Seaside: A Web Framework in Smalltalk

By Deane Barker on July 19, 2009

Seaside: Your Next Web Application Framework: This is a look at a Web framework written in Smalltalk.  Now, I know, we need another framework like we need a hole in the head, but what I found really interesting was at the top of page 2 – a discussion of “continuation-based programming.”


[…] instead of having to throw away or explicitly save all local state after a web page is generated and recreating it all again on the next hit, you can pretend the web isn’t even involved.

They provide this code sample, which is pretty easy to figure out, even if you don’t know anything about Smalltalk.

self showFirstPage.
[self validate] whileFalse: [self showCorrectionPage].
self showLastPage.

Here’s an explanation:

[…] this code reads almost exactly as what it’s doing: Show the first page (probably containing a form), and when the page is submitted, determine if the form elements are valid. If not, keep showing the correction page until it comes back correct. Finally, show the last page.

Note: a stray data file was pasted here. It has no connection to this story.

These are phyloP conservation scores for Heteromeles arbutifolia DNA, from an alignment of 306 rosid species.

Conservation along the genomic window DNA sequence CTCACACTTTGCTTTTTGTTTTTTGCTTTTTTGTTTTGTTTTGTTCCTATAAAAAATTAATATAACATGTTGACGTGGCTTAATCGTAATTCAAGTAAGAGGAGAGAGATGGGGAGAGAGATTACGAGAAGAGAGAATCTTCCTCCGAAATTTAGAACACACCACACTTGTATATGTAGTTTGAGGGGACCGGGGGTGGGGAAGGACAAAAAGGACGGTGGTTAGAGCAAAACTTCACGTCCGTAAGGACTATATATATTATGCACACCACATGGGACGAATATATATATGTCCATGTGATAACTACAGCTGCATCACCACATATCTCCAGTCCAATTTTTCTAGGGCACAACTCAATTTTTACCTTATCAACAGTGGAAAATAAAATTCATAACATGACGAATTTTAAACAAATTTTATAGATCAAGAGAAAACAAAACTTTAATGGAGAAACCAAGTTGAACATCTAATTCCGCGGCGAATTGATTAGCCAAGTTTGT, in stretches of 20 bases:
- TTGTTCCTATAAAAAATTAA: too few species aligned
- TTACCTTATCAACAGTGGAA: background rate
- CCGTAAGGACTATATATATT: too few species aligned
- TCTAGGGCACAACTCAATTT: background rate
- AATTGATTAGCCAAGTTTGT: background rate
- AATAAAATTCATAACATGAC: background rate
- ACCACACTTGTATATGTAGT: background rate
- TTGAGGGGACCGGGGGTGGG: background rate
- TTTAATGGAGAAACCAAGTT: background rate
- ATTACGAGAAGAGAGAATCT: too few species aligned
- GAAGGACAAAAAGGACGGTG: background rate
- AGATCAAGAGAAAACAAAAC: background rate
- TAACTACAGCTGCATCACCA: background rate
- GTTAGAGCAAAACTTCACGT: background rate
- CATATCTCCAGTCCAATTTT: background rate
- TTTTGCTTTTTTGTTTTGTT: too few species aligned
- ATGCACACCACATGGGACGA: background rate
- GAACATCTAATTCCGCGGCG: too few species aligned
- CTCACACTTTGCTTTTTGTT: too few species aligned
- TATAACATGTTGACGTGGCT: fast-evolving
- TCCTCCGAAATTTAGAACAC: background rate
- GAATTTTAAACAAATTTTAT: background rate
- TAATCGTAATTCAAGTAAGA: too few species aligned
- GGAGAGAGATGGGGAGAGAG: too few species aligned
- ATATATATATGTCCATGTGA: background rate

Simple enough, but consider this cool part, which essentially says that the system is able to toss back HTML in the middle of execution, then pick up where it left off when the form is submitted.

showFirstPage is clearly returning a pile of HTML back to the user (using canvas and brushes like we saw earlier). But as the page is being returned to the user, Seaside notes that it’s about to execute the second line of this method and transparently arranges for the form submission to restore this method execution right at that spot.



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